But back to that baby.
Dan and I always shared a sort of dark sense of humor, but with the world the way it was now, and death being more or less in your face on a daily basis, we were kidding but not kidding about whether or not we might kill the baby. We really didn’t know if we could keep a child alive. We had three dogs, an outside cat (I’m allergic), and four chickens by then, and we hadn’t killed them yet, but a human baby we were less sure about. So, you know, when in doubt, make jokes about worst-possible outcomes, we say.
We named him Samuel Wesley, for our dads.
As soon as he drank that water, his cheeks started to pink up. We had some hard-boiled eggs, so we mashed one up real good with some potatoes and hoped he was ready for solid food, and he was. He was very ready. We used rags for diapers and we put him down that night and he slept—you know what he slept like.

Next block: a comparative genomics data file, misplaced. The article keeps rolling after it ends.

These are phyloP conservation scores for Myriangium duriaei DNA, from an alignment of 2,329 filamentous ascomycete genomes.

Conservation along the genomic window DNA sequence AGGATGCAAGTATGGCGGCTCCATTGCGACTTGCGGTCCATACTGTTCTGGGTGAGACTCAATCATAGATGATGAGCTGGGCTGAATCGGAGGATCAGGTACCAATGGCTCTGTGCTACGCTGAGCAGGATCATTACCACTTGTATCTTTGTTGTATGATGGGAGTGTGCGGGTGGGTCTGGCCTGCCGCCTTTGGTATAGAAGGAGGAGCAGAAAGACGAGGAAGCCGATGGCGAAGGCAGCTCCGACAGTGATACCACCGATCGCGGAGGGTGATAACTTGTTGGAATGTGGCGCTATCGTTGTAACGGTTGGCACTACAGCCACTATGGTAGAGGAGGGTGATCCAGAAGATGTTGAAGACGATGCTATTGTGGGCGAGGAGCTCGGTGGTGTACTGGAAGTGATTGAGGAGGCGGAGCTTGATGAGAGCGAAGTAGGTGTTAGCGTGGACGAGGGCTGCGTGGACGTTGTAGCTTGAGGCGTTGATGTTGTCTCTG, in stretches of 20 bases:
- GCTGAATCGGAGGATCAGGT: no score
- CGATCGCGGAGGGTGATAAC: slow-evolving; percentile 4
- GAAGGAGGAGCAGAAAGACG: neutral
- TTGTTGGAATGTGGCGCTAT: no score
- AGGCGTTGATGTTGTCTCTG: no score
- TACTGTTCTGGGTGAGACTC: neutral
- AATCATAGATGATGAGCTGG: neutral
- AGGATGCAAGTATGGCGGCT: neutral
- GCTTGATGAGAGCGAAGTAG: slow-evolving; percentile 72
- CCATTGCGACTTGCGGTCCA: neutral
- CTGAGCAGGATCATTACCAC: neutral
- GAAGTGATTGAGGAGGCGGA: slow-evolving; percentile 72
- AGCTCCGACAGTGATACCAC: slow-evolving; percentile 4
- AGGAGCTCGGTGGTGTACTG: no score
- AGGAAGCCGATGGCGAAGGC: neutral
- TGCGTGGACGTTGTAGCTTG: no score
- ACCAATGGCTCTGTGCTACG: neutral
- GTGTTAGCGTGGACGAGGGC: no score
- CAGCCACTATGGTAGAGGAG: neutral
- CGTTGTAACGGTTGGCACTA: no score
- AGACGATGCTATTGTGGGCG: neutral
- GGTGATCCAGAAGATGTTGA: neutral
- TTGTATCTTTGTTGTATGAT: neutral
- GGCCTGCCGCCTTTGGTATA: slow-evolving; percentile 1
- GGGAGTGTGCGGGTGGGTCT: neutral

At the end of that first day, as soon as he fell asleep, we both cried. We also laughed, but we cried.
We would learn a few months later that he was probably closer to three than one, when he started talking a lot and told us his name was actually Manny.
We moved to Brooklyn from Austin ten years ago, where we’d spent three long years while Dan was getting his MFA in sculpture. (Yes, I was that one who didn’t love Austin.) I had grown up in Manhattan, so I anticipated some financial challenges, but Dan had never lived in New York. We agreed to stay for a few years before settling down in some nice Midwestern college town. Rents were just about to force us out (even sooner than anticipated) when the apocalypse hit. Ha! Suddenly that seems funny. I’m fifty now and Dan is forty-eight and long before all this went down we had sort of permanently tabled the kid issue and we were fine with that.